Ernest Rutherford AccomplishmentsWiki info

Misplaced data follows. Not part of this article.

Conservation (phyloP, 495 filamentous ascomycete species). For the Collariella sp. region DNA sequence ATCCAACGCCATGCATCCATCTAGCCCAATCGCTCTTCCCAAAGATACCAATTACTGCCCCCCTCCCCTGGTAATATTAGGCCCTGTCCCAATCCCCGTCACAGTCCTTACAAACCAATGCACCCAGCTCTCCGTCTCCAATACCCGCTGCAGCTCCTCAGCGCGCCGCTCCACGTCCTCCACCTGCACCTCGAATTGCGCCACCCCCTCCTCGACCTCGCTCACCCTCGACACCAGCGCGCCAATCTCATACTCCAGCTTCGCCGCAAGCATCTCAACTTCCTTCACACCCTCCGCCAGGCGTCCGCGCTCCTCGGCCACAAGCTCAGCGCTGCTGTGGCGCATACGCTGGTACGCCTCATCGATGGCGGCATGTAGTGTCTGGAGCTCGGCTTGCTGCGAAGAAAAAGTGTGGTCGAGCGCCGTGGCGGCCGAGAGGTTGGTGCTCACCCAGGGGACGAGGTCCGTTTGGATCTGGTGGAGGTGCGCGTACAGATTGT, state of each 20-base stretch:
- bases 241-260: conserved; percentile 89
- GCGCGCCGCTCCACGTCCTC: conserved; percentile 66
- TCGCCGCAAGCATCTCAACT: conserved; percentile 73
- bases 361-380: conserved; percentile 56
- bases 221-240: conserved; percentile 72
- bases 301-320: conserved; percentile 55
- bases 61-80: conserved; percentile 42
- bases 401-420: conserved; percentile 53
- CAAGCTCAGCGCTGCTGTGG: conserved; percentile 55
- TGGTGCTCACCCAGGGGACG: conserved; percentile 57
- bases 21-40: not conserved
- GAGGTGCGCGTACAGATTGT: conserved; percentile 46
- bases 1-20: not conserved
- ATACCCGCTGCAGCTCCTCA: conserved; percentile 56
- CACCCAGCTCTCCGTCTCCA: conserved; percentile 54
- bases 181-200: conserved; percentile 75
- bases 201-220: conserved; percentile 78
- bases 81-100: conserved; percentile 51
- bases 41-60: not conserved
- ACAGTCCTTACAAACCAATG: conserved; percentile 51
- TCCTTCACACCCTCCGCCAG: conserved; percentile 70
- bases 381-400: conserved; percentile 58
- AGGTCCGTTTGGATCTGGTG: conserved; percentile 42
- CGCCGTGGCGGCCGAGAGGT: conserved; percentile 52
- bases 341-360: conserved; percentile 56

He studied at Havelock School and then Nelson College and won a scholarship to study at Canterbury College, University of New Zealand, where he participated in the debating society and played rugby. After gaining his BA, MA and BSc, and doing two years of research during which he invented a new form of radio receiver, in 1895 Rutherford was awarded an 1851 Research Fellowship from the Royal Commission for the Exhibition of 1851, to travel to England for postgraduate study at the Cavendish Laboratory, University of Cambridge. He was among the first of the 'aliens' (those without a Cambridge degree) allowed to do research at the university, under the leadership of J. J. Thomson, which aroused jealousies from the more conservative members of the Cavendish fraternity. With Thomson's encouragement, he managed to detect radio waves at half a mile and briefly held the world record for the distance over which electromagnetic waves could be detected, though when he presented his results at the British Association meeting in 1896, he discovered he had been outdone by another lecturer, by the name of Guglielmo Marconi.